The grand stage of racing would be a tremendous place to break out of the winless streak beginning with the IndyCar Grand Prix. The 103rdIndianapolis 500 on May 26 pays double points.

Pagenaud enters the month of May 11thin the standings, but is only 79 points behind the leader, Newgarden.

Ben Bretzman is Pagenaud’s longtime race engineer. He knows what a driver can do and believes he has much left to accomplish with the team.

“This year has been interesting because our pace has been there this year, Bretzman told NBC “Simon is much happier this year, but two of the first four races we have had to start from the back, which hasn’t been good.

“We just have to get a win. Once you get a win, they start to continue on. The car has been quick. Simon has been driving his tail off. The pit stops are good. We just have to get a win to snowball it.

“Once we get a win, it will take off from there. We’ll feel a lot better about things.”

Bretzman sees Pagenaud’s confidence level continue to grow and he’s ready to break out. In a highly-competitive series, however, there is no margin for error.

“We have to get that next level of confidence for him and he will be set,” Bretzman said.

INDYCAR PhotoPagenaud knows he is a good driver, especially on the Indianapolis Motor Speedway Road Course. He is fully aware that he hasn’t been winning races and is anxious to end that doubt with a decisive performance in Saturday’s race.

He is one of only two drivers that have ever experienced winning the IndyCar Grand Prix.

A third win could be vital.

“A win is always important,” Pagenaud told NBC “We are doing this to win races; not to be second or third. In our sport, we lose more often than we win. My biggest goal is to win the Indianapolis 500 and to win another championship.

“It’s a big month with a lot of points available. That is a big focus.

“We are very happy with the way the car handles now. We have been fast all year. At Long Beach, we were back in the game in terms of qualifying. Race pace is not a problem. From now on, the stars have to align, and we will be winning races soon.

“It’s about performance and now, it’s about executing. We have to execute before we can win races. It’s getting there quickly and I’m excited.”

His first win in the inaugural IndyCar Grand Prix in 2013 was important to his career. The win in the IndyCar Grand Prix in 2016 was important for his championship that season.

“It was a big trophy, a big highlight, because it put me on the map in Indianapolis,” Pagenaud said. “It was a good win to have. It was a great race and a great weekend to have, especially with the team I was on that year with Sam Schmidt and Ric Peterson.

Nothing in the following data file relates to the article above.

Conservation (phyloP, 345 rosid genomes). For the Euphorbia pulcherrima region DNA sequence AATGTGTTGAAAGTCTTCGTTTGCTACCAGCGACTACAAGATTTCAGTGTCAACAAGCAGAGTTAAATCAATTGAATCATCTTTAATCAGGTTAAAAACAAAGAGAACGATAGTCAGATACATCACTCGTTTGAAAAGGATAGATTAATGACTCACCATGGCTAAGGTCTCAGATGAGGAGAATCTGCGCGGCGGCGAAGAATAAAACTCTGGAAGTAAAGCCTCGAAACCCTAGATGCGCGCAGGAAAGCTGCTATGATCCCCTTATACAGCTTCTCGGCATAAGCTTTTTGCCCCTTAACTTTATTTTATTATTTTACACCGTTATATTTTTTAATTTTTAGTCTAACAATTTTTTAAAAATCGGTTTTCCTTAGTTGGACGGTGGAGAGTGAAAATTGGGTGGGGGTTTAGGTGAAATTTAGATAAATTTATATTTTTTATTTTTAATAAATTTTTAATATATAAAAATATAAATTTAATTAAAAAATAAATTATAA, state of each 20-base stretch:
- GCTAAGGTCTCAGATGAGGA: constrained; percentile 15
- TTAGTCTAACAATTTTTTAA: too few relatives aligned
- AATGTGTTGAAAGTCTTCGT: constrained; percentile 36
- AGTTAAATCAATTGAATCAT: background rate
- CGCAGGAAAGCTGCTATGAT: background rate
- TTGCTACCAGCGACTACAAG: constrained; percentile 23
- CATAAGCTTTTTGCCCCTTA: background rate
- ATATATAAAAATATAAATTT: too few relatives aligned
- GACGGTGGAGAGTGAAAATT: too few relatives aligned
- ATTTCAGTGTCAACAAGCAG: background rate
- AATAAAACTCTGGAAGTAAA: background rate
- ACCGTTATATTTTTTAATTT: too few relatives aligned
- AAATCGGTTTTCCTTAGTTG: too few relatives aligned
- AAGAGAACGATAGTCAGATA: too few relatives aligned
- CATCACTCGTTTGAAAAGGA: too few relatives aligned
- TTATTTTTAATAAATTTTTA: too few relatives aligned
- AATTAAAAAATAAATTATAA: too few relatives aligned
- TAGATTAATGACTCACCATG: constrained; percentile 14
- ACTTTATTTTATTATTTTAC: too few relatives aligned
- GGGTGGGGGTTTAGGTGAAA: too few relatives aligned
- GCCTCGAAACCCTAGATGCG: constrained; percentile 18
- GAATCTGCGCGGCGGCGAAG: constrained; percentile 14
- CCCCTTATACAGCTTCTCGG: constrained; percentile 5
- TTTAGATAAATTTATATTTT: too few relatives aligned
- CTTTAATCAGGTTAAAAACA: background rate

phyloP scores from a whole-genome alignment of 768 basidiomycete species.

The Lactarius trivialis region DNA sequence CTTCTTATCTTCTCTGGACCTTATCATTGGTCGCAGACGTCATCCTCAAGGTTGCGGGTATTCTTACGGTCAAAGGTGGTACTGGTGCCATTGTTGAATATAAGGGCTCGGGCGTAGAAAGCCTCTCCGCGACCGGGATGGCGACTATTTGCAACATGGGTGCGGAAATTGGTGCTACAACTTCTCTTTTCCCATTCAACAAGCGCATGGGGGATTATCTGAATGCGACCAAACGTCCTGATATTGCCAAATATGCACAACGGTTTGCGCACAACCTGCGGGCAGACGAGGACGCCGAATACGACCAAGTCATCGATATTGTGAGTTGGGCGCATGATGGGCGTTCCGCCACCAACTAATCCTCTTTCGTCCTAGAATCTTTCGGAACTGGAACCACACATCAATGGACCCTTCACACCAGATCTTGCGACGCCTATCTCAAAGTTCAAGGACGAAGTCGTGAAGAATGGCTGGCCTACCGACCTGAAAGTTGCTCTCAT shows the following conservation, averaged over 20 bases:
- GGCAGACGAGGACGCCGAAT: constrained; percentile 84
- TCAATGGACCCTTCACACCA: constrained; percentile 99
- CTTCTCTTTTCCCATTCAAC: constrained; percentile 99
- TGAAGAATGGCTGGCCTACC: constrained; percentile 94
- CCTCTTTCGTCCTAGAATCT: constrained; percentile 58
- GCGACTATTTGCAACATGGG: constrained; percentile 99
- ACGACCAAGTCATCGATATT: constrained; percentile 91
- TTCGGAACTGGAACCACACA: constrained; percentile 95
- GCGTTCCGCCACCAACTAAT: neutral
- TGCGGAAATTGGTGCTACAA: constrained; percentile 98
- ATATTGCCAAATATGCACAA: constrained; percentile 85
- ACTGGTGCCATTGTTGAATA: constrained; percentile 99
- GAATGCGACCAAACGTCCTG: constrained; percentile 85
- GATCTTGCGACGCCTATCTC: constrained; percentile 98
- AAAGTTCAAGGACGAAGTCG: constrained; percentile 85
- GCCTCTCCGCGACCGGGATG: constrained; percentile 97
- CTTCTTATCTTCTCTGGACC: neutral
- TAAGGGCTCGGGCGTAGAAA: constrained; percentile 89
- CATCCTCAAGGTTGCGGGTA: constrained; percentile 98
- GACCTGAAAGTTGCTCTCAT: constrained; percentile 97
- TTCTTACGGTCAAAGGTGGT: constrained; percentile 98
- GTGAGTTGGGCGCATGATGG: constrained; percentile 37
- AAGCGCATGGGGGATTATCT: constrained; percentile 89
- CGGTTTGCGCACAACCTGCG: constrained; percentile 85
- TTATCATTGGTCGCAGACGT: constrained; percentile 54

“In 2016 with Team Penske, I was involved with John Menard and he has become a great friend. It’s the best livery on the grid and it was important to give John Menard something special with his first IndyCar win at the Indianapolis Motor Speedway.”

Pagenaud would like to forget about the 2018 season, take his lessons and apply them to 2019.

“Last year, we didn’t have enough pace and this year we do,” Pagenaud said. “We didn’t hit the setup. There were two opportunities to win races and I took too many risks.

“That’s racing. There are years where everything works for you and there are years when it’s a little harder. You have to bounce back, keep on going.

“Keep on pushing.”

NBC Sports kicks off more than 100 hours of INDYCAR coverage in May this weekend with live coverage of the INDYCAR Grand Prix from Indianapolis Motor Speedway this Saturday at 3 p.m. ET on NBC, marking the first-ever NTT INDYCAR race to be broadcast on NBC.

NBC Sports’ unprecedented month-long coverage from Indianapolis includes extensive practice, qualifying and race programming across NBC, NBCSN,, the NBC Sports app, and NBC Sports Gold’s INDYCAR Pass.

This week’s live coverage from Indianapolis begins Friday at 9 a.m. ET with Practice 1 exclusively on NBC Sports Gold’s INDYCAR Pass, followed by Practice 2 at 12:30 p.m. ET. Coverage continues with qualifying live on NBCSN and INDYCAR Pass on Friday at 4:30 p.m. ET. INDYCAR Pass will stream warm-up on Saturday at 11:15 a.m. ET prior to race coverage on Saturday at 3 p.m. ET on NBC.

With fierce racing, IndyCar found redemption and rebirth on the streets of downtown Detroit


DETROIT – A lap in the IndyCar Grand Prix had yet to be turned on the streets of Detroit, and race drivers were doing what they sometimes do best – expecting the worst of a new race course.